Imagine yourself at a concert by your favorite artist. You even sprang for VIP seats because the venue is the hometown stop on their latest world tour. The hefty premium you paid bought you tickets with a direct sightline to the stage—and access to a mobile app where you can order food and beverages delivered right to your seat. You don’t have to miss a minute of the show. “This is incredible,” you think, “Technology is magic!”
Alas, there are a few hiccups.
After scrolling through the options on the app, you order a $57 bottle of wine. That’s more than you would normally spend, but the mark-up seems worth it for the convenience. As you step through the app flow—selecting the wine, entering your seat number, entering your credit card info—everything is great … right up until the moment the app crashes.
Undaunted, you start up the process again … and the app crashes again. And again. After three crashes in a row, you give up and walk back to the concession stand where you spend $25 less for the exact same bottle of wine. But you miss your favorite song while waiting in line—and you end up annoyed at the artist, the venue, and especially the app maker. You take to social media to make sure the whole world knows you’re never going to use any app or service from them again.
New Relic could have helped!
Something like this actually happened to me recently, and it drove me crazy. As a New Relic account executive, I work with my clients to prevent these kinds of problems.
Now, it’s not always clear in these cases where the problems occurred. Maybe the venue’s network was overloaded by tens of thousands of thirsty music fans. Maybe it was something else.
But the cause really doesn’t matter, at least not to the frustrated concertgoers. Somewhere along the way, in the application, in the browser, in the technology stack, in the network, or in the complex interactions among all these things, the desire to drink a little wine resulted in errors that ruined the customer experience. The vendor lost a sale and created an unhappy customer. Worse, the team behind the app may not have had any idea that things were going wrong.
5 key questions
Given the situation, I see five key questions that the engineers and business executives behind this application should be asking themselves:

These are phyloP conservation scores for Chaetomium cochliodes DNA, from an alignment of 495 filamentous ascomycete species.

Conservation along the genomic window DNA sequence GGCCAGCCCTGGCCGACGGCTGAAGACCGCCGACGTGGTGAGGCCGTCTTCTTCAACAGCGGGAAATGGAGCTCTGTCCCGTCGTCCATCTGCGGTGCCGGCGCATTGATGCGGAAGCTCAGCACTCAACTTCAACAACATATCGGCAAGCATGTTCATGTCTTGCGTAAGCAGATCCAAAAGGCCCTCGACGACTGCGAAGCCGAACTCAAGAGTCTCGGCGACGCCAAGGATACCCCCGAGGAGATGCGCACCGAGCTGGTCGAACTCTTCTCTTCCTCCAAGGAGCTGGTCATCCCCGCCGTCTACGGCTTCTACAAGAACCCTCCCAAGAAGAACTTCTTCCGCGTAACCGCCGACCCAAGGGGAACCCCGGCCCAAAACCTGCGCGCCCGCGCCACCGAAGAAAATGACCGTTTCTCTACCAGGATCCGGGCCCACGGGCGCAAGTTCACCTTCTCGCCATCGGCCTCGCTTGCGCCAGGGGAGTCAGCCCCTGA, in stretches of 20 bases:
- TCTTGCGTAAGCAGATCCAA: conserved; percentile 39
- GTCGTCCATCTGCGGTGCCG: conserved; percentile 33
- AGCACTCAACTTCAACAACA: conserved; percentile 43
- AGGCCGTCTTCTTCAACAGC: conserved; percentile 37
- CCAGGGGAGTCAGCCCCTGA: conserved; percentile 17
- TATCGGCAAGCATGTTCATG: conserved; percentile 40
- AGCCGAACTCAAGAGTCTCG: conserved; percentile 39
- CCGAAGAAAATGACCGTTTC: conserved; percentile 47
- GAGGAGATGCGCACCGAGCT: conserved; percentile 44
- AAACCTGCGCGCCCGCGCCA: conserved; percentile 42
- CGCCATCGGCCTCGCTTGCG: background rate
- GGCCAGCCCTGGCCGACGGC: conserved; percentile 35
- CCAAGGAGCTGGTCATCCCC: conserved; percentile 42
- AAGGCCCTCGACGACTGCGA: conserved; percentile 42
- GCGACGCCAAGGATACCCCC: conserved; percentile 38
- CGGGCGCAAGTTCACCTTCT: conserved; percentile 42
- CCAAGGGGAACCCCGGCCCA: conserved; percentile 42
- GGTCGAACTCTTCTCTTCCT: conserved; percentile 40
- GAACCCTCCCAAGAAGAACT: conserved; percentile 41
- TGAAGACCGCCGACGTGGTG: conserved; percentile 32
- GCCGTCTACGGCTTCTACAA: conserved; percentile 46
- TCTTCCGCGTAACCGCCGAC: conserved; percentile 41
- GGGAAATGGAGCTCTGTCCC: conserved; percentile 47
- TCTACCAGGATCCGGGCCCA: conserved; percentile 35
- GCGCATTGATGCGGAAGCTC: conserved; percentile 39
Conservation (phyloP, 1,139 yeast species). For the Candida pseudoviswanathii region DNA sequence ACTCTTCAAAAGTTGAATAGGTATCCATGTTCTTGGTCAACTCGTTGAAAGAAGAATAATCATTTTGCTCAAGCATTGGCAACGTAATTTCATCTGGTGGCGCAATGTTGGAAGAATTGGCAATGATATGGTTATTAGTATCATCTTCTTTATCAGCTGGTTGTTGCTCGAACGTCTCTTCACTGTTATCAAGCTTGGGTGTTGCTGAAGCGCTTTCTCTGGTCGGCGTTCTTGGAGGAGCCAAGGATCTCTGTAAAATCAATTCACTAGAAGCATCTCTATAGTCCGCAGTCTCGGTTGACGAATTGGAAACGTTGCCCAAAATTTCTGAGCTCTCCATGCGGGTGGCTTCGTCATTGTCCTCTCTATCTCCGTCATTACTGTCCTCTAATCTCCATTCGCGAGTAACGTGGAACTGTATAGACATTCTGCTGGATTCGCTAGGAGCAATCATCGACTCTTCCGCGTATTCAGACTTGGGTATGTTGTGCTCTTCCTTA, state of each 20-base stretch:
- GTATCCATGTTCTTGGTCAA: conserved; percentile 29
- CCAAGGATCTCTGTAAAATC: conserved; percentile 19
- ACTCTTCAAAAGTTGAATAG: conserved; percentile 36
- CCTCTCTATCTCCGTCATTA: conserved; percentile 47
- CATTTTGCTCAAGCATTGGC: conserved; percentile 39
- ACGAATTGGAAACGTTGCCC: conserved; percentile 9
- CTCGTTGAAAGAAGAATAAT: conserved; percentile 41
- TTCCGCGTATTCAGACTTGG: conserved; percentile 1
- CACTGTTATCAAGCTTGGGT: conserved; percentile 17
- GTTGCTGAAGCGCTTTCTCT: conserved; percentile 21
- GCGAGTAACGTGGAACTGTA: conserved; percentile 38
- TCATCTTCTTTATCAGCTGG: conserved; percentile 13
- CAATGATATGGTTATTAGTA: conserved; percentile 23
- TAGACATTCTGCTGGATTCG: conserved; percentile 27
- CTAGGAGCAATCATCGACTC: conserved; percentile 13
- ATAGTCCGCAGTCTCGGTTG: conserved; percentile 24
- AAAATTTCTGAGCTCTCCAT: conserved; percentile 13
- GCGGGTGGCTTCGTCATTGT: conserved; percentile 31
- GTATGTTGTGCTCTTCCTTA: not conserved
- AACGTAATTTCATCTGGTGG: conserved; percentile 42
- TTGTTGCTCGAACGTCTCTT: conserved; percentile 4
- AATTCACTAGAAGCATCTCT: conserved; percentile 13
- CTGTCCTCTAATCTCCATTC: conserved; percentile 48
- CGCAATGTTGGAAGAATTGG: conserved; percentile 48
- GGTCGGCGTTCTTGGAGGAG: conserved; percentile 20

- Did we detect this problem in first place?
- If we did detect it, do we know what combination of applications, containers, databases, infrastructure, or third-party services caused the problem?
- Could the issues have been quickly resolved in real time?
- Could the problems have been prevented before they even happened?
- Do we know how widespread the problems were, and how much revenue we lost because of them?
To address the first two questions, the vendor needs to have a set of monitoring tools in place that tie into an alerting platform. One reason why customers love using the New Relic platform is because it monitors their entire technology stack from a single place. It includes a robust alerting system that could help answer the first two questions. And because New Relic can house all of your application and user experience data in one place, it can help you answer questions three and four.
Ultimately, though, question five is the key. At the end of the day, if you cannot quantify and understand how much money you’re losing from crashes like these, you can’t know how serious the problem is and how much resources to devote to fixing it.
To help our customers measure the money metric, New Relic provides an API that you can use to pull in financial data from POS systems, ERP tools, and third-party applications. You can correlate this data with the application performance and infrastructure data that New Relic helps you collect to understand “What is the sum of failed transactions that occurred at the concert due to errors and/or slow loading?”
You never know … maybe if the dev and ops teams behind the venue app had been using New Relic, they would have known things were going wrong, and been able to fix them in real time. Maybe then I’d have been able to stay in my seat and still get my bottle of wine—without missing my favorite song. And maybe, just maybe, the vendor would not have lost potential sales and turned off long-term potential customers.
I would raise a glass to that!